<picture>: The Picture element

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The HTML <picture> element contains zero or more <source> elements and one <img> element to provide versions of an image for different display/device scenarios. The browser will consider each child <source> element and choose the best match among them; if no matches are found or the browser doesn't support the <picture> element, the URL of the <img> element's src attribute is selected. The selected image is then presented in the space occupied by the <img> element.

To decide which URL to load, the user agent examines each <source>'s srcset, media, and type attributes to select a compatible image that best matches the current layout of the page, the characteristics of the display device, etc. The <img> element serves two purposes: it describes the size and other attributes of the image and its  presentation, and it provides a fallback in case none of the offered <source> elements are able to provide a usable image.

Common use cases for <picture>:

  • Art direction — cropping or modifying images for different media conditions (for example, loading a simpler version of an image which has too many details, on smaller displays).
  • Offering different image formats when certain formats are not supported by all browsers.
  • Saving on bandwidth and making pages load faster by loading the appropriate version of images with the right size and dimensions based on the viewer's display,

If providing higher-density versions of an image for high-DPI (Retina) display, use srcset on the <img> element instead. This lets browsers opt for lower-density versions in data-saving modes, and you don't have to write explicit media conditions.

Content categories Flow content, phrasing content, embedded content
Permitted content Zero or more <source> elements, followed by one <img> element, optionally intermixed with script-supporting elements.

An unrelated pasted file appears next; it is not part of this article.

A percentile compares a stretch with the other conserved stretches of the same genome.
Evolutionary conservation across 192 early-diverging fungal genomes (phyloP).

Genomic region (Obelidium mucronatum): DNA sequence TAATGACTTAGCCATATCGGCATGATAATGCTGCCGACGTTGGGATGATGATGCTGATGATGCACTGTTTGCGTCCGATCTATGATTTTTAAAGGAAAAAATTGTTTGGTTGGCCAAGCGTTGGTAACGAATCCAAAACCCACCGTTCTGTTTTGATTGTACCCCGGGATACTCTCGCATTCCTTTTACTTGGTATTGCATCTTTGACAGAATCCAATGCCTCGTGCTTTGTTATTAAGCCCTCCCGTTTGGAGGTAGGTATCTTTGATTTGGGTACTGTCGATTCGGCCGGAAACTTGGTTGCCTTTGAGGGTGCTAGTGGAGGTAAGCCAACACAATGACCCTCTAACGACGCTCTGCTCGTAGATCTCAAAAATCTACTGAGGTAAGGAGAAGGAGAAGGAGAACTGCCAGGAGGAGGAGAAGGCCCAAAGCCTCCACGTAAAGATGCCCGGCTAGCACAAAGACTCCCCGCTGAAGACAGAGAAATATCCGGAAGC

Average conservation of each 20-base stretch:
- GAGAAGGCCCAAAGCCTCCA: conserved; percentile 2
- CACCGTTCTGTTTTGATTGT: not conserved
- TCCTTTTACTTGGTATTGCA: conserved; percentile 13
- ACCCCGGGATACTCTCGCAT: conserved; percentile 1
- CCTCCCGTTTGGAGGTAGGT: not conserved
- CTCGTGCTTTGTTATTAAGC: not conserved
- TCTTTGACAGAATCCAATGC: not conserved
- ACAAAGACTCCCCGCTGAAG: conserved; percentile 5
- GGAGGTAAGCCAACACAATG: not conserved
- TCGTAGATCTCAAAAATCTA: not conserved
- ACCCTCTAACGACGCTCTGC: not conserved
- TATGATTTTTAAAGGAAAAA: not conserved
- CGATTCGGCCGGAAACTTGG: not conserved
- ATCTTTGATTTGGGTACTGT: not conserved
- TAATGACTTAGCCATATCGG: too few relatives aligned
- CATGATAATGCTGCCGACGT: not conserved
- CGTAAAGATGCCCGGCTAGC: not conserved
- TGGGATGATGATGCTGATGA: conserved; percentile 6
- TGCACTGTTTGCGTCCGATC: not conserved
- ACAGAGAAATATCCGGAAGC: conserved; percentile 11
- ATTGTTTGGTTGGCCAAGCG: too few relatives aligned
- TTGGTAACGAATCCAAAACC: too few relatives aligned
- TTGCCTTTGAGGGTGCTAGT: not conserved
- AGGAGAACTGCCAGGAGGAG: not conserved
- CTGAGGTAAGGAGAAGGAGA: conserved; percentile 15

Tag omission None, both the starting and ending tag are mandatory.
Permitted parents Any element that allows embedded content.
Permitted ARIA roles None
DOM interface HTMLPictureElement


This element includes only global attributes.

Usage notes

You can use the object-position property to adjust the positioning of the image within the element's frame, and the object-fit property to control how the image is resized to fit within the frame.

Note: Use these properties on the child <img> element, not the <picture> element.


These examples demonstrate how different attributes of the <source> element change the selection of the image inside <picture>.

The media attribute

The media attribute specifies a media condition (similar to a media query) that the user agent will evaluate for each <source> element. If the media condition evaluates to false, its <source> element is skipped.

  <source srcset="mdn-logo-wide.png" media="(min-width: 600px)">
  <img src="mdn-logo-narrow.png" alt="MDN">

The srcset attribute

The srcset attribute indicates a set of possible images for the browser to use based on size. It is composed from a URL of the image and either a width descriptor followed by a w, such as 300w or a pixel densite descriptor followed by an x, such as 2x to serve a high-res image for high-DPI screens.

  <source srcset="logo-768.png 768w, logo-768-1.5x.png 1.5px">
  <source srcset="logo-480.png, logo-480-2x.png 2x">
  <img src="logo-320.png" alt="logo">

The type attribute

The type attribute specifies a MIME type for the resource URL(s) in the <source> element's srcset attribute. If the user agent does not support the given type, the <source> element is skipped.

  <source srcset="logo.webp" type="image/webp">
  <img src="logo.png" alt="logo">


Specification Status Comment
HTML Living Standard
The definition of '<picture>' in that specification.
Living Standard Initial definition

Browser compatibility

Update compatibility data on GitHub
ChromeEdgeFirefoxInternet ExplorerOperaSafariAndroid webviewChrome for AndroidFirefox for AndroidOpera for AndroidSafari on iOSSamsung Internet
pictureChrome Full support 38Edge Full support 13Firefox Full support 38
Full support 38
No support 32 — 52
Disabled From version 32 until version 52 (exclusive): this feature is behind the dom.image.picture.enabled preference (needs to be set to true). To change preferences in Firefox, visit about:config.
IE No support NoOpera Full support 25Safari Full support 9.1WebView Android Full support 38Chrome Android Full support 38Firefox Android Full support 38
Full support 38
No support 32 — 52
Disabled From version 32 until version 52 (exclusive): this feature is behind the dom.image.picture.enabled preference (needs to be set to true). To change preferences in Firefox, visit about:config.
Opera Android Full support 25Safari iOS Full support 9.3Samsung Internet Android Full support 3.0


Full support  
Full support
No support  
No support
User must explicitly enable this feature.
User must explicitly enable this feature.

See also